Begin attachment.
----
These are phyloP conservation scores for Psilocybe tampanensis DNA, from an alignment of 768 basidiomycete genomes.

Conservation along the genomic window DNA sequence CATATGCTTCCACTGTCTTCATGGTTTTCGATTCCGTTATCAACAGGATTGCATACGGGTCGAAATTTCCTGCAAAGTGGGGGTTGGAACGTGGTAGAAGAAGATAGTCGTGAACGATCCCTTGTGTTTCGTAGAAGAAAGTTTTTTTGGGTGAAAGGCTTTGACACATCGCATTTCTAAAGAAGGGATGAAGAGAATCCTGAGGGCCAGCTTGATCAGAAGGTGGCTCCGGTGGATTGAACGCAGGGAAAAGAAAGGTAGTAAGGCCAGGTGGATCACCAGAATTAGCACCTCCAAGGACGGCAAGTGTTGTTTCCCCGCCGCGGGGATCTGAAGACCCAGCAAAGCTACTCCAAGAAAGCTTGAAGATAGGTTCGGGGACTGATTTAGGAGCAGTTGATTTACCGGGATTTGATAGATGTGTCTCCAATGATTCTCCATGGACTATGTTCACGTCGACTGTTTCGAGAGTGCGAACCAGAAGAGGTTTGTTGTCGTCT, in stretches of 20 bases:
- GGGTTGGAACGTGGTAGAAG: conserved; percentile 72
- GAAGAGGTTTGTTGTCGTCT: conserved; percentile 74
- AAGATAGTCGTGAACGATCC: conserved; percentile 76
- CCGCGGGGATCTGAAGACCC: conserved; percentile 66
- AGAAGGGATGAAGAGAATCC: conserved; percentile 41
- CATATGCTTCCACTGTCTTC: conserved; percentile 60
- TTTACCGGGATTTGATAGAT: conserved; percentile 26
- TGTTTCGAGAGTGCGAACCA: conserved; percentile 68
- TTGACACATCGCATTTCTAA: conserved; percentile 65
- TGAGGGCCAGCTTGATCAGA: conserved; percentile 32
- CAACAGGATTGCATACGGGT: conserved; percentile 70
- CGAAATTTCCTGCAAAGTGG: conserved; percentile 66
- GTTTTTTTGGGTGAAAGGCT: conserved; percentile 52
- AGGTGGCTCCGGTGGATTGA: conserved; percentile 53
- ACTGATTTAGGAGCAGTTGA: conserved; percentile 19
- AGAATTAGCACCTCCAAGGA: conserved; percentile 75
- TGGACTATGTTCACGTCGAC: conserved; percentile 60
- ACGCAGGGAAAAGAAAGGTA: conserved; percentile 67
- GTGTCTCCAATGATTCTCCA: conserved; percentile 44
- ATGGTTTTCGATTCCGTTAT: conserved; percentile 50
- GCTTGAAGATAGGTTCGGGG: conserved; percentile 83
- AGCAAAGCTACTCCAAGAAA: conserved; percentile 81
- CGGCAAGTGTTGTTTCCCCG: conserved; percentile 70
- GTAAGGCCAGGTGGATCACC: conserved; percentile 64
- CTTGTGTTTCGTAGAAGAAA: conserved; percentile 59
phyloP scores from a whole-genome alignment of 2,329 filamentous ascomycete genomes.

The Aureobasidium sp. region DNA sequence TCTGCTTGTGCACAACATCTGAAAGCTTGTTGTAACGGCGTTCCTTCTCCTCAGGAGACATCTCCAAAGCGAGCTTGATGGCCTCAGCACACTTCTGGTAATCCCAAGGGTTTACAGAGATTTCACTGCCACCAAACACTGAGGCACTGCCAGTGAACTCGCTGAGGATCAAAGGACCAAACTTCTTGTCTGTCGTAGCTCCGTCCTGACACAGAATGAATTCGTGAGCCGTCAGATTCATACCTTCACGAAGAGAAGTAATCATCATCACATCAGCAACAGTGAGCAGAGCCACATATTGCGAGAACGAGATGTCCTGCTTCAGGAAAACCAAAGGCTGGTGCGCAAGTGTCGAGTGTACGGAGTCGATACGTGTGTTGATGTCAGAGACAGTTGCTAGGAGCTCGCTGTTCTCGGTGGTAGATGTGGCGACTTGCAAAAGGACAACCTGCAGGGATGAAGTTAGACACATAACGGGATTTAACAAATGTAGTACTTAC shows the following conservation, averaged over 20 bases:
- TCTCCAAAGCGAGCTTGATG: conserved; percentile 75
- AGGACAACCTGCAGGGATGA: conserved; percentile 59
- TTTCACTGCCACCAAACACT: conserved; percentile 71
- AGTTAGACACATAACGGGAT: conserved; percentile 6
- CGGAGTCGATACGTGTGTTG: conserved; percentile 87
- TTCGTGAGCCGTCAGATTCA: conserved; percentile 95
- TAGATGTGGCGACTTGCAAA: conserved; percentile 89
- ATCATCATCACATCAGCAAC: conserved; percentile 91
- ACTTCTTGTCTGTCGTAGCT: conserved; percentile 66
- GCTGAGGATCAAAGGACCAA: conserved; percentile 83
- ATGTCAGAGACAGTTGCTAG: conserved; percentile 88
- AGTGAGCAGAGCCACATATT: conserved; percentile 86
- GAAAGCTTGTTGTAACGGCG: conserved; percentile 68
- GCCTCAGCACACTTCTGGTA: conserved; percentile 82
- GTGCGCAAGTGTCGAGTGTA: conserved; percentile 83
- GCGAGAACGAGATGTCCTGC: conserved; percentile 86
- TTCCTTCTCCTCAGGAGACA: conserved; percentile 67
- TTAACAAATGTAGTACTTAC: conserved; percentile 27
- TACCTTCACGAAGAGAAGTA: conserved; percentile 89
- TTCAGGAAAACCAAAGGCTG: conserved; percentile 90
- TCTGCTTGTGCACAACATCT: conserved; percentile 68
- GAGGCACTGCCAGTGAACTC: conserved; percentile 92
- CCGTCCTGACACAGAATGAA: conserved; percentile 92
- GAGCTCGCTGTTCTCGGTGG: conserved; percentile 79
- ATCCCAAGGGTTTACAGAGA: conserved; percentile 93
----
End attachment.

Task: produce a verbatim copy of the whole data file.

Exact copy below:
These are phyloP conservation scores for Psilocybe tampanensis DNA, from an alignment of 768 basidiomycete genomes.

Conservation along the genomic window DNA sequence CATATGCTTCCACTGTCTTCATGGTTTTCGATTCCGTTATCAACAGGATTGCATACGGGTCGAAATTTCCTGCAAAGTGGGGGTTGGAACGTGGTAGAAGAAGATAGTCGTGAACGATCCCTTGTGTTTCGTAGAAGAAAGTTTTTTTGGGTGAAAGGCTTTGACACATCGCATTTCTAAAGAAGGGATGAAGAGAATCCTGAGGGCCAGCTTGATCAGAAGGTGGCTCCGGTGGATTGAACGCAGGGAAAAGAAAGGTAGTAAGGCCAGGTGGATCACCAGAATTAGCACCTCCAAGGACGGCAAGTGTTGTTTCCCCGCCGCGGGGATCTGAAGACCCAGCAAAGCTACTCCAAGAAAGCTTGAAGATAGGTTCGGGGACTGATTTAGGAGCAGTTGATTTACCGGGATTTGATAGATGTGTCTCCAATGATTCTCCATGGACTATGTTCACGTCGACTGTTTCGAGAGTGCGAACCAGAAGAGGTTTGTTGTCGTCT, in stretches of 20 bases:
- GGGTTGGAACGTGGTAGAAG: conserved; percentile 72
- GAAGAGGTTTGTTGTCGTCT: conserved; percentile 74
- AAGATAGTCGTGAACGATCC: conserved; percentile 76
- CCGCGGGGATCTGAAGACCC: conserved; percentile 66
- AGAAGGGATGAAGAGAATCC: conserved; percentile 41
- CATATGCTTCCACTGTCTTC: conserved; percentile 60
- TTTACCGGGATTTGATAGAT: conserved; percentile 26
- TGTTTCGAGAGTGCGAACCA: conserved; percentile 68
- TTGACACATCGCATTTCTAA: conserved; percentile 65
- TGAGGGCCAGCTTGATCAGA: conserved; percentile 32
- CAACAGGATTGCATACGGGT: conserved; percentile 70
- CGAAATTTCCTGCAAAGTGG: conserved; percentile 66
- GTTTTTTTGGGTGAAAGGCT: conserved; percentile 52
- AGGTGGCTCCGGTGGATTGA: conserved; percentile 53
- ACTGATTTAGGAGCAGTTGA: conserved; percentile 19
- AGAATTAGCACCTCCAAGGA: conserved; percentile 75
- TGGACTATGTTCACGTCGAC: conserved; percentile 60
- ACGCAGGGAAAAGAAAGGTA: conserved; percentile 67
- GTGTCTCCAATGATTCTCCA: conserved; percentile 44
- ATGGTTTTCGATTCCGTTAT: conserved; percentile 50
- GCTTGAAGATAGGTTCGGGG: conserved; percentile 83
- AGCAAAGCTACTCCAAGAAA: conserved; percentile 81
- CGGCAAGTGTTGTTTCCCCG: conserved; percentile 70
- GTAAGGCCAGGTGGATCACC: conserved; percentile 64
- CTTGTGTTTCGTAGAAGAAA: conserved; percentile 59
phyloP scores from a whole-genome alignment of 2,329 filamentous ascomycete genomes.

The Aureobasidium sp. region DNA sequence TCTGCTTGTGCACAACATCTGAAAGCTTGTTGTAACGGCGTTCCTTCTCCTCAGGAGACATCTCCAAAGCGAGCTTGATGGCCTCAGCACACTTCTGGTAATCCCAAGGGTTTACAGAGATTTCACTGCCACCAAACACTGAGGCACTGCCAGTGAACTCGCTGAGGATCAAAGGACCAAACTTCTTGTCTGTCGTAGCTCCGTCCTGACACAGAATGAATTCGTGAGCCGTCAGATTCATACCTTCACGAAGAGAAGTAATCATCATCACATCAGCAACAGTGAGCAGAGCCACATATTGCGAGAACGAGATGTCCTGCTTCAGGAAAACCAAAGGCTGGTGCGCAAGTGTCGAGTGTACGGAGTCGATACGTGTGTTGATGTCAGAGACAGTTGCTAGGAGCTCGCTGTTCTCGGTGGTAGATGTGGCGACTTGCAAAAGGACAACCTGCAGGGATGAAGTTAGACACATAACGGGATTTAACAAATGTAGTACTTAC shows the following conservation, averaged over 20 bases:
- TCTCCAAAGCGAGCTTGATG: conserved; percentile 75
- AGGACAACCTGCAGGGATGA: conserved; percentile 59
- TTTCACTGCCACCAAACACT: conserved; percentile 71
- AGTTAGACACATAACGGGAT: conserved; percentile 6
- CGGAGTCGATACGTGTGTTG: conserved; percentile 87
- TTCGTGAGCCGTCAGATTCA: conserved; percentile 95
- TAGATGTGGCGACTTGCAAA: conserved; percentile 89
- ATCATCATCACATCAGCAAC: conserved; percentile 91
- ACTTCTTGTCTGTCGTAGCT: conserved; percentile 66
- GCTGAGGATCAAAGGACCAA: conserved; percentile 83
- ATGTCAGAGACAGTTGCTAG: conserved; percentile 88
- AGTGAGCAGAGCCACATATT: conserved; percentile 86
- GAAAGCTTGTTGTAACGGCG: conserved; percentile 68
- GCCTCAGCACACTTCTGGTA: conserved; percentile 82
- GTGCGCAAGTGTCGAGTGTA: conserved; percentile 83
- GCGAGAACGAGATGTCCTGC: conserved; percentile 86
- TTCCTTCTCCTCAGGAGACA: conserved; percentile 67
- TTAACAAATGTAGTACTTAC: conserved; percentile 27
- TACCTTCACGAAGAGAAGTA: conserved; percentile 89
- TTCAGGAAAACCAAAGGCTG: conserved; percentile 90
- TCTGCTTGTGCACAACATCT: conserved; percentile 68
- GAGGCACTGCCAGTGAACTC: conserved; percentile 92
- CCGTCCTGACACAGAATGAA: conserved; percentile 92
- GAGCTCGCTGTTCTCGGTGG: conserved; percentile 79
- ATCCCAAGGGTTTACAGAGA: conserved; percentile 93